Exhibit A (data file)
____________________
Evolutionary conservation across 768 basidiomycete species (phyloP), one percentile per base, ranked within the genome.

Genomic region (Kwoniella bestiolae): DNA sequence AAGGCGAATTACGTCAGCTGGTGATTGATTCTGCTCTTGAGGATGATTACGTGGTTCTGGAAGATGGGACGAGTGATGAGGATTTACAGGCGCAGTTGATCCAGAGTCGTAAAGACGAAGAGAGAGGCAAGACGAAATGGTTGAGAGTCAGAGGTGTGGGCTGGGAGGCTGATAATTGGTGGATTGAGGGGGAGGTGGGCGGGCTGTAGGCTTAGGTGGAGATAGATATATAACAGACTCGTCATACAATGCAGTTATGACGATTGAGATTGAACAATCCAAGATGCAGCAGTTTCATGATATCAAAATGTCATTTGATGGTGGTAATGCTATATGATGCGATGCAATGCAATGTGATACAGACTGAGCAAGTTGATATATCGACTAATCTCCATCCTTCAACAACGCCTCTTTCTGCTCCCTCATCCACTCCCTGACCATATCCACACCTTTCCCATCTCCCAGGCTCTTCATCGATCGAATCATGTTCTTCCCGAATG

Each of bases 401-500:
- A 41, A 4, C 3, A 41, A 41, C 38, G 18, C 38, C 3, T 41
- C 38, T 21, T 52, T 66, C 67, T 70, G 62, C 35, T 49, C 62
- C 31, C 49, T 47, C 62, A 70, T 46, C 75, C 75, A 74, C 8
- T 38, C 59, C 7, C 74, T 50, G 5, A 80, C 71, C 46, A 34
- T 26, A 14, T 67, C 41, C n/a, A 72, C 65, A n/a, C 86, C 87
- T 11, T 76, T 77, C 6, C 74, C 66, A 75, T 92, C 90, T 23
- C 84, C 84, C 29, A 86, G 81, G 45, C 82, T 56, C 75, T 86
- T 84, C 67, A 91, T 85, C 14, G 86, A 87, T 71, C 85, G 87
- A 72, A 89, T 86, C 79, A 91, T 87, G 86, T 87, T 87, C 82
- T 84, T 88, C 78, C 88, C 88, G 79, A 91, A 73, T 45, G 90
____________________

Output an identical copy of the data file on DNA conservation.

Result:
Evolutionary conservation across 768 basidiomycete species (phyloP), one percentile per base, ranked within the genome.

Genomic region (Kwoniella bestiolae): DNA sequence AAGGCGAATTACGTCAGCTGGTGATTGATTCTGCTCTTGAGGATGATTACGTGGTTCTGGAAGATGGGACGAGTGATGAGGATTTACAGGCGCAGTTGATCCAGAGTCGTAAAGACGAAGAGAGAGGCAAGACGAAATGGTTGAGAGTCAGAGGTGTGGGCTGGGAGGCTGATAATTGGTGGATTGAGGGGGAGGTGGGCGGGCTGTAGGCTTAGGTGGAGATAGATATATAACAGACTCGTCATACAATGCAGTTATGACGATTGAGATTGAACAATCCAAGATGCAGCAGTTTCATGATATCAAAATGTCATTTGATGGTGGTAATGCTATATGATGCGATGCAATGCAATGTGATACAGACTGAGCAAGTTGATATATCGACTAATCTCCATCCTTCAACAACGCCTCTTTCTGCTCCCTCATCCACTCCCTGACCATATCCACACCTTTCCCATCTCCCAGGCTCTTCATCGATCGAATCATGTTCTTCCCGAATG

Each of bases 401-500:
- A 41, A 4, C 3, A 41, A 41, C 38, G 18, C 38, C 3, T 41
- C 38, T 21, T 52, T 66, C 67, T 70, G 62, C 35, T 49, C 62
- C 31, C 49, T 47, C 62, A 70, T 46, C 75, C 75, A 74, C 8
- T 38, C 59, C 7, C 74, T 50, G 5, A 80, C 71, C 46, A 34
- T 26, A 14, T 67, C 41, C n/a, A 72, C 65, A n/a, C 86, C 87
- T 11, T 76, T 77, C 6, C 74, C 66, A 75, T 92, C 90, T 23
- C 84, C 84, C 29, A 86, G 81, G 45, C 82, T 56, C 75, T 86
- T 84, C 67, A 91, T 85, C 14, G 86, A 87, T 71, C 85, G 87
- A 72, A 89, T 86, C 79, A 91, T 87, G 86, T 87, T 87, C 82
- T 84, T 88, C 78, C 88, C 88, G 79, A 91, A 73, T 45, G 90